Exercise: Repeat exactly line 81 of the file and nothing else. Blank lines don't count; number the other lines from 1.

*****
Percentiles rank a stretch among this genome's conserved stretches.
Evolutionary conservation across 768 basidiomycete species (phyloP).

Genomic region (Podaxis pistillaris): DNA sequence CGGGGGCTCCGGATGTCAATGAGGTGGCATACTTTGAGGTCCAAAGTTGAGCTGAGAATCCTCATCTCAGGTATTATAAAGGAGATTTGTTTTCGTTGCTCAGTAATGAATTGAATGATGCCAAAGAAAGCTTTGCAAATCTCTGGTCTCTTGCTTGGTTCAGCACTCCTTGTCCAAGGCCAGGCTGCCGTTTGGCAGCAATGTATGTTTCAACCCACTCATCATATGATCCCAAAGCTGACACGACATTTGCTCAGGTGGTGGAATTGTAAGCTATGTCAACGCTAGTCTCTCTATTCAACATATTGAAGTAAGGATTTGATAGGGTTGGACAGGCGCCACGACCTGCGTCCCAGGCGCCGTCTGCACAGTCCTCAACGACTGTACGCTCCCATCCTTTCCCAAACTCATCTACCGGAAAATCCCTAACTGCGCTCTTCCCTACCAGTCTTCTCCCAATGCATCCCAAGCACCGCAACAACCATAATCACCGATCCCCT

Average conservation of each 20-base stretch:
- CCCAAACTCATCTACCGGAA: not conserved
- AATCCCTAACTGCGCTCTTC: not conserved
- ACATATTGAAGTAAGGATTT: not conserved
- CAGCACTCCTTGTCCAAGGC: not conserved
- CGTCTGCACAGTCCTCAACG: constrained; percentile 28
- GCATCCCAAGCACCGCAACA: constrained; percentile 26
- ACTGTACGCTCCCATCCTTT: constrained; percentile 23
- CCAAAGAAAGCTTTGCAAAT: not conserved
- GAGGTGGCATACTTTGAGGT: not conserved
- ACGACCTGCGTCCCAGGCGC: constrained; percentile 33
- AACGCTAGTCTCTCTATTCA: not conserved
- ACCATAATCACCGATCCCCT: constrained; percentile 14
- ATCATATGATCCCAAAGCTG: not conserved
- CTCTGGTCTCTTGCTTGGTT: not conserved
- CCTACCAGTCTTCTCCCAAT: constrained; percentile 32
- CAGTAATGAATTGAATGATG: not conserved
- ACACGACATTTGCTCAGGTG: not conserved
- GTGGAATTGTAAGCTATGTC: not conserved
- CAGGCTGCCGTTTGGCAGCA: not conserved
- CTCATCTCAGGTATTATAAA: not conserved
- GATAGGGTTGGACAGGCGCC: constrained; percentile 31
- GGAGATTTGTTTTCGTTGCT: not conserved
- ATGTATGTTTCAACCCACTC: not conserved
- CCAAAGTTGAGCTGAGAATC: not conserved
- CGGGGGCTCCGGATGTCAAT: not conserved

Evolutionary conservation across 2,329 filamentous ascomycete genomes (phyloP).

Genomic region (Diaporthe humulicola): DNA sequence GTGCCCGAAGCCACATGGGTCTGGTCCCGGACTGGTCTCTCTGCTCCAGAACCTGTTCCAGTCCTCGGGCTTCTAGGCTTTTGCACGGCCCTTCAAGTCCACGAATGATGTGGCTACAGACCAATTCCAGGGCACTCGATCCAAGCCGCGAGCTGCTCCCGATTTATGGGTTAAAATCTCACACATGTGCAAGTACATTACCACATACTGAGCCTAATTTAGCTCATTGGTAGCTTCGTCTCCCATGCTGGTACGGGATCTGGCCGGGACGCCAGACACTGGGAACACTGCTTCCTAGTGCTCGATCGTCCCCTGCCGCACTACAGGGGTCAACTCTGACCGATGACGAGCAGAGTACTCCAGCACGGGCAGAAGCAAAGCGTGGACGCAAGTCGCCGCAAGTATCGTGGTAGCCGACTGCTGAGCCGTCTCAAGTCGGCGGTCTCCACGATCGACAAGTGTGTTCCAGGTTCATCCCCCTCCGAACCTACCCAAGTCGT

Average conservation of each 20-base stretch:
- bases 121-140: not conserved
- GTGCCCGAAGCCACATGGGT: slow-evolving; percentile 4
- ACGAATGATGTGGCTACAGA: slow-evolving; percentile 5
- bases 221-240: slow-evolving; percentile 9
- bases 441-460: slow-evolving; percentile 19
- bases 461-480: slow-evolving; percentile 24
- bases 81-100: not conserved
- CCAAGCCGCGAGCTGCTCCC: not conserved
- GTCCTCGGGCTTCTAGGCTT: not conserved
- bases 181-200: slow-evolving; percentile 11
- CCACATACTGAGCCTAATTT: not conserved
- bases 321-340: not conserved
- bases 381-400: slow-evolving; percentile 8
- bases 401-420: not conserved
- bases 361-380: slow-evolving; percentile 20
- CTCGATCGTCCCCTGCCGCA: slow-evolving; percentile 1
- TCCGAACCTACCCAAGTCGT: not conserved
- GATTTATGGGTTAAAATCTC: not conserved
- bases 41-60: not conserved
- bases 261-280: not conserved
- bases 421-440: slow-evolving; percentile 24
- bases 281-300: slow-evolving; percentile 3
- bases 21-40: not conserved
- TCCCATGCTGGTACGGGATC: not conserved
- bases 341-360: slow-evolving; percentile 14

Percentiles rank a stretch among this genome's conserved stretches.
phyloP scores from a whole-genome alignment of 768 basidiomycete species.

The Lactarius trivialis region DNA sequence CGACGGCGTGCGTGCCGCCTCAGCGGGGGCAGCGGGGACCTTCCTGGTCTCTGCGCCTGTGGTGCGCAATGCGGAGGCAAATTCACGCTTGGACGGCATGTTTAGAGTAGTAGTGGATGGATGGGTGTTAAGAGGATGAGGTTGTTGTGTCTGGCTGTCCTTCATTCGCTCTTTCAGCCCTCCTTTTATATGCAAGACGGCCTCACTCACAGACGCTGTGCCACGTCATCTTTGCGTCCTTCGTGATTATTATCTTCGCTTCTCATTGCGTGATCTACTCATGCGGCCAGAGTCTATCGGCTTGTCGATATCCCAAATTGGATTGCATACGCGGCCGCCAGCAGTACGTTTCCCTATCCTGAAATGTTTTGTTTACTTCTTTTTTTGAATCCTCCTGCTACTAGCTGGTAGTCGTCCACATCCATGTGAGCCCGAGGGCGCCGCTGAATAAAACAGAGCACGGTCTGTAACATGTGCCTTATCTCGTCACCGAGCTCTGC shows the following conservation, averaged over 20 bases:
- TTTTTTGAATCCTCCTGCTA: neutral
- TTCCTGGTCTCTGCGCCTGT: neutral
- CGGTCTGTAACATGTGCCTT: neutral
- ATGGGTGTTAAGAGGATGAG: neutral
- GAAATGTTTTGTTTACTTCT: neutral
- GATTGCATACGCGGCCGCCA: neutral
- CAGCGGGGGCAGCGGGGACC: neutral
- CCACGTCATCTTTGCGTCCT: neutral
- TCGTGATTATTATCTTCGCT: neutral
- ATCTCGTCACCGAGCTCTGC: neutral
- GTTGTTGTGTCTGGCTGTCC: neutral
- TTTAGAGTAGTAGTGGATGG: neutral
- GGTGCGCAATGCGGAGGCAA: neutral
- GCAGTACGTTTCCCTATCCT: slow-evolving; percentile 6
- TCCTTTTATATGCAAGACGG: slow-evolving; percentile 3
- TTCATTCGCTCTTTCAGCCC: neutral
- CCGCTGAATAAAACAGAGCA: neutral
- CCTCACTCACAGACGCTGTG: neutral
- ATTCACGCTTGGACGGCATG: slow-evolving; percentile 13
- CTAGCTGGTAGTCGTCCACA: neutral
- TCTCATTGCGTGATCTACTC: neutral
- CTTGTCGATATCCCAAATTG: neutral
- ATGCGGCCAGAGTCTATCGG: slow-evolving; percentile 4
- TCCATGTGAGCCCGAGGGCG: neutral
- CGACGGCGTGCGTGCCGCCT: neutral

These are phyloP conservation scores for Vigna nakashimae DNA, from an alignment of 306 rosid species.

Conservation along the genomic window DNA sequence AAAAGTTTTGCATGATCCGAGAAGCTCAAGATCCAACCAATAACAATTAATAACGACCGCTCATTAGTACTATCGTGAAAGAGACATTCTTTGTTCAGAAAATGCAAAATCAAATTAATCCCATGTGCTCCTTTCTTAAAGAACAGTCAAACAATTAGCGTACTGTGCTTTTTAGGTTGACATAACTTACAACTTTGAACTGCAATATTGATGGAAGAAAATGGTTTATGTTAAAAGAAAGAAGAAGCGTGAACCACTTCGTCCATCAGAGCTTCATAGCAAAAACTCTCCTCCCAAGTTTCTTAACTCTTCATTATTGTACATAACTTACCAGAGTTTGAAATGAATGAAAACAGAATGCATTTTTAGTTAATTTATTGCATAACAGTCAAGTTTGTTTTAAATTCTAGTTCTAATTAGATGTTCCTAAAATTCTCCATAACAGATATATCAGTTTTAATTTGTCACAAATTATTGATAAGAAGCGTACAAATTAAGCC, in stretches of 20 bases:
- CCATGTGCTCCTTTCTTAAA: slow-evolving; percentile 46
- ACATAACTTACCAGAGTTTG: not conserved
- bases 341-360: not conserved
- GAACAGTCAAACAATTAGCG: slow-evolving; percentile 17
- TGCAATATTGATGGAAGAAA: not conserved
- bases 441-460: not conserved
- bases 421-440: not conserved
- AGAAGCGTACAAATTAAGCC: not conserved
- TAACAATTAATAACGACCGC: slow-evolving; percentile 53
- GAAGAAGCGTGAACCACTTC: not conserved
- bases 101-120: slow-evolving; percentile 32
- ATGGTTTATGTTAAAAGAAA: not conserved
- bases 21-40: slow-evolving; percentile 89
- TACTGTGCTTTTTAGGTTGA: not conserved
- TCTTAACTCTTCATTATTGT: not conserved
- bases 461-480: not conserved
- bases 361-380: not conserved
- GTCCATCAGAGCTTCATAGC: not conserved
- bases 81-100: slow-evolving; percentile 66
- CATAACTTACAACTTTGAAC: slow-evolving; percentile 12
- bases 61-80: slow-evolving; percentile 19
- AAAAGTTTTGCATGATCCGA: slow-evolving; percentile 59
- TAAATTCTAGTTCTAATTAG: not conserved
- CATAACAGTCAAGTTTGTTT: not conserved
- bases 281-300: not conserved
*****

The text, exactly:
- TCTCATTGCGTGATCTACTC: neutral